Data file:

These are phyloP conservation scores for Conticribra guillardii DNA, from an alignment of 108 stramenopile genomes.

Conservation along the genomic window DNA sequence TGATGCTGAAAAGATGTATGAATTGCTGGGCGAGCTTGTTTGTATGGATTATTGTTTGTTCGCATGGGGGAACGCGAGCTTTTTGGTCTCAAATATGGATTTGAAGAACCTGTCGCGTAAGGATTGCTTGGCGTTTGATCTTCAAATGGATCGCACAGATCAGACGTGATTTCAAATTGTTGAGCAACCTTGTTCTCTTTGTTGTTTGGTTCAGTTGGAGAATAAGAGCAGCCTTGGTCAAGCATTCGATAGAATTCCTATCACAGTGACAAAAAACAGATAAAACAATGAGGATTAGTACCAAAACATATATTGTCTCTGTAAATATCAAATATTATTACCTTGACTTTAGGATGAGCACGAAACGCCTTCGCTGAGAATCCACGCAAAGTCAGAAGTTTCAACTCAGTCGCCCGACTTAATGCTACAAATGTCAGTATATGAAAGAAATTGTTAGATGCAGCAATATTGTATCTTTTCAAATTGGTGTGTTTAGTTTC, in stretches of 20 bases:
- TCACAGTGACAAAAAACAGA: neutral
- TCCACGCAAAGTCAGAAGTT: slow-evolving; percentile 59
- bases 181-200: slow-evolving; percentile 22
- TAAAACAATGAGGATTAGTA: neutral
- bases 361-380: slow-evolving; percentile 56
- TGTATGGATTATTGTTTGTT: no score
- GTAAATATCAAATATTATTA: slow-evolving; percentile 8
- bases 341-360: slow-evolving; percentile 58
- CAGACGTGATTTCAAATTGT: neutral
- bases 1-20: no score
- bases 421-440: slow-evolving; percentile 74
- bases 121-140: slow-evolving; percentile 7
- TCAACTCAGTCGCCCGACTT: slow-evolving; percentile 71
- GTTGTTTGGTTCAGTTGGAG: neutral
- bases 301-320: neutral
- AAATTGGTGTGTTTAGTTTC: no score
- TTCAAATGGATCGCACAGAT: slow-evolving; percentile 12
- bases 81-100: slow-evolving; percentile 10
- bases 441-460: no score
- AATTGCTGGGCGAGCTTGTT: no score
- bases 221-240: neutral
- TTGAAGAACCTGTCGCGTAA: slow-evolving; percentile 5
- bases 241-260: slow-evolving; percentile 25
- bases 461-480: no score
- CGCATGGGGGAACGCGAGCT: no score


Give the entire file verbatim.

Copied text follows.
These are phyloP conservation scores for Conticribra guillardii DNA, from an alignment of 108 stramenopile genomes.

Conservation along the genomic window DNA sequence TGATGCTGAAAAGATGTATGAATTGCTGGGCGAGCTTGTTTGTATGGATTATTGTTTGTTCGCATGGGGGAACGCGAGCTTTTTGGTCTCAAATATGGATTTGAAGAACCTGTCGCGTAAGGATTGCTTGGCGTTTGATCTTCAAATGGATCGCACAGATCAGACGTGATTTCAAATTGTTGAGCAACCTTGTTCTCTTTGTTGTTTGGTTCAGTTGGAGAATAAGAGCAGCCTTGGTCAAGCATTCGATAGAATTCCTATCACAGTGACAAAAAACAGATAAAACAATGAGGATTAGTACCAAAACATATATTGTCTCTGTAAATATCAAATATTATTACCTTGACTTTAGGATGAGCACGAAACGCCTTCGCTGAGAATCCACGCAAAGTCAGAAGTTTCAACTCAGTCGCCCGACTTAATGCTACAAATGTCAGTATATGAAAGAAATTGTTAGATGCAGCAATATTGTATCTTTTCAAATTGGTGTGTTTAGTTTC, in stretches of 20 bases:
- TCACAGTGACAAAAAACAGA: neutral
- TCCACGCAAAGTCAGAAGTT: slow-evolving; percentile 59
- bases 181-200: slow-evolving; percentile 22
- TAAAACAATGAGGATTAGTA: neutral
- bases 361-380: slow-evolving; percentile 56
- TGTATGGATTATTGTTTGTT: no score
- GTAAATATCAAATATTATTA: slow-evolving; percentile 8
- bases 341-360: slow-evolving; percentile 58
- CAGACGTGATTTCAAATTGT: neutral
- bases 1-20: no score
- bases 421-440: slow-evolving; percentile 74
- bases 121-140: slow-evolving; percentile 7
- TCAACTCAGTCGCCCGACTT: slow-evolving; percentile 71
- GTTGTTTGGTTCAGTTGGAG: neutral
- bases 301-320: neutral
- AAATTGGTGTGTTTAGTTTC: no score
- TTCAAATGGATCGCACAGAT: slow-evolving; percentile 12
- bases 81-100: slow-evolving; percentile 10
- bases 441-460: no score
- AATTGCTGGGCGAGCTTGTT: no score
- bases 221-240: neutral
- TTGAAGAACCTGTCGCGTAA: slow-evolving; percentile 5
- bases 241-260: slow-evolving; percentile 25
- bases 461-480: no score
- CGCATGGGGGAACGCGAGCT: no score